Bro. John Phillips, a student at the University of Leicester, who joined the Wyggeston Lodge as a Freemason during his first year of studies recounts his recent visit to a very special Lodge
“When I was asked to propose a toast to the visitors a few weeks ago, I admittedly, had yet to actually visit another Masonic Lodge. Every month I’d listen to my fellow Brethren stand up at the Festive Board and talk of the importance of visiting. I have had plenty of conversations about excellent trips to Lodges, with all their differing nuances, all the charming characters and the new friendships that had been made, but I had yet to take it upon myself to do the same.
On the first Tuesday in September 2015 however, that changed when I visited Magna Carta Lodge No.8017 in my hometown of Bury St Edmunds, Suffolk. My Grandfather had gone through the chair of Magna Carta Lodge in 1990, a year before I was born, and though he died in 1998, his time in Masonry was what spurred me on to want to join and carry on that legacy. Because of this, I was certain I wanted his former lodge to be the first that I visited after becoming a Master Mason. Consecrated in 1967, the lodge recently celebrated its 400th meeting, a testament to the passion and commitment that has earned Magna Carta such a strong reputation.
Going alone, I wasn’t sure what to expect. A few years ago I might have felt slightly daunted, but one of the greatest things I’ve already taken from being a Mason is a confidence to walk in to new situations without a worry. If you can stand up on the night of your Initiation and give a speech to a room full of men you’ve never met before, then what can’t you do? I soon found that visiting Magna Carta Lodge was like being welcomed by old friends, except it was, of course, the first time any of us had met. The older brethren were keen to regale me with stories of my Grandfather, and the younger ones were keen to show that his old Lodge was in good hands. I’d be lying if I said I didn’t enjoy the anecdotes that involved the ‘good old days’ of the bar staying open until 3am!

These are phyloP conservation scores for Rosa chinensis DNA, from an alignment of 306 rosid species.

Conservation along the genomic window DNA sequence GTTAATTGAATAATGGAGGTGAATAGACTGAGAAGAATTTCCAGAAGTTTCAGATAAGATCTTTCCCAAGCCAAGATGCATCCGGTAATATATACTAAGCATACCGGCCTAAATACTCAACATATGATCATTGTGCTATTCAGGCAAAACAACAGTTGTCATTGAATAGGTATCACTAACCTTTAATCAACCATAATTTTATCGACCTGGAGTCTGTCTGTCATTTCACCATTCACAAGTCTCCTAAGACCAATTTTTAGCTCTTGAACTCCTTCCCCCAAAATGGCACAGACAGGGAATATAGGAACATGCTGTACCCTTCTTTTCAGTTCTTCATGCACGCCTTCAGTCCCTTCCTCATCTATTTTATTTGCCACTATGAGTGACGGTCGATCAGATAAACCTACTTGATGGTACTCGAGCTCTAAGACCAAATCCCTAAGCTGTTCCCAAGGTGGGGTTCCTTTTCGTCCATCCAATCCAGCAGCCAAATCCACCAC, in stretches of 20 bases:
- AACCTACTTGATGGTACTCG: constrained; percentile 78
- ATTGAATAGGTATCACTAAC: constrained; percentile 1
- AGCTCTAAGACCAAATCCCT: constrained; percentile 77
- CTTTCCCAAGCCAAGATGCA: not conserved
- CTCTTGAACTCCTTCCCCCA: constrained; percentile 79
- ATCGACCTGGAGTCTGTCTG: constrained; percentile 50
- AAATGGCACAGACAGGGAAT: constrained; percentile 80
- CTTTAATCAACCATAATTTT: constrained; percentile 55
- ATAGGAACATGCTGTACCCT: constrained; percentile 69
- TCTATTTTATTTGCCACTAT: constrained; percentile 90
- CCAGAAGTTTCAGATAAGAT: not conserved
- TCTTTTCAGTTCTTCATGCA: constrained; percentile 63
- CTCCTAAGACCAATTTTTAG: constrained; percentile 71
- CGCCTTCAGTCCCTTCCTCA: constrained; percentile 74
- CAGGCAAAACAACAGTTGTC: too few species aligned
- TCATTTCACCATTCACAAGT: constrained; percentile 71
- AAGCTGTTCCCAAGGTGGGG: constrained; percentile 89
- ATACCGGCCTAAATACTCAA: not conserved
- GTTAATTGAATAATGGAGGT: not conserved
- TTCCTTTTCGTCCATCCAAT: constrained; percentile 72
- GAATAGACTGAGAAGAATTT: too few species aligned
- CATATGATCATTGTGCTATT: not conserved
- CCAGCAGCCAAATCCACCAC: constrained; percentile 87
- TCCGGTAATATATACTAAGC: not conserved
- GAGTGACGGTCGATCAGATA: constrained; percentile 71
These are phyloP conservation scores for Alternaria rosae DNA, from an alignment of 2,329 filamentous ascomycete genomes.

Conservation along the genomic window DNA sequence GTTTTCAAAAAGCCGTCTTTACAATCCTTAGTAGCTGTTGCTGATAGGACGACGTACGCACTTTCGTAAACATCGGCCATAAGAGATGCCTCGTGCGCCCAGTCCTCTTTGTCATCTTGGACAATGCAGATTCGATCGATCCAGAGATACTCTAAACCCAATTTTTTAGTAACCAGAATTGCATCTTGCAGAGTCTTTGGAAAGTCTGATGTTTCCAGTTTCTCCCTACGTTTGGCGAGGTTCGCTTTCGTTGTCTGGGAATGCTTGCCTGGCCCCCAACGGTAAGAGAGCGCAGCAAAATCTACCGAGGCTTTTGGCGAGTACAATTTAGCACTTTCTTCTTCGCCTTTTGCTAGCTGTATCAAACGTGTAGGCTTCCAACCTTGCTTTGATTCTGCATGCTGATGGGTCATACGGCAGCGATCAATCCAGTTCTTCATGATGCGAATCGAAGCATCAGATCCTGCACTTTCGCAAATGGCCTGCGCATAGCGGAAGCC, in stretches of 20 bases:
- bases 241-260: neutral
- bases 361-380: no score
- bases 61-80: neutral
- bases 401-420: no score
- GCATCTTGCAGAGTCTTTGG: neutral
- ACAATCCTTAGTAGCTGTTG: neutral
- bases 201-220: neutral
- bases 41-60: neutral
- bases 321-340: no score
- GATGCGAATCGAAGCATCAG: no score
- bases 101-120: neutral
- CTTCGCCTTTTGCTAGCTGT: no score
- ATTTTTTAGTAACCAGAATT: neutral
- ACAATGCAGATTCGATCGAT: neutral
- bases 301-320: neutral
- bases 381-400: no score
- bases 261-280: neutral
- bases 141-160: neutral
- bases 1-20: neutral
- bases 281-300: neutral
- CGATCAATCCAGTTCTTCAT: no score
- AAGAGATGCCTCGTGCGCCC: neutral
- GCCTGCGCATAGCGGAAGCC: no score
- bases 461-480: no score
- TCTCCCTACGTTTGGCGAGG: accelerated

Although that night it was the installation of the new Worshipful Master, and there being a staggering 32 guests from 20 different Lodges in attendance, certainly not bad for a charmingly small sugar-town in Suffolk, I was sincerely moved to find myself the recipient of a toast to my Grandfather, 17 years after he passed to the Grand Lodge above. With the work I do with First World War history and archaeology, it is often said that to speak the name of one of the millions of soldiers that perished, is to allow them to live again for that small moment. If there is any truth in that sentiment, then W.Bro. Mark Gaskin, my Grandfather, lived a short lifetime at his old Lodge on that warm Tuesday night, something that meant the world to not only me, but also to my Mother, whom accompanied her Dad to his Ladies Night in 1990, alongside his other five, proud daughters.
After being welcomed so warmly, I truly understand the importance of visiting in Masonry. It is often called the life blood of the Craft, and I now know why. I can not recommend enough that younger Masons and members of Universities’ Scheme Lodges experience the friendship and camaraderie that is awaiting them.
A special thanks goes to Lodge Secretary, W.Bro. Nick Melero for being so accommodating with his invite. I look forward to visiting Magna Carta Lodge again and to welcoming members to the Wyggeston Lodge in the near future.”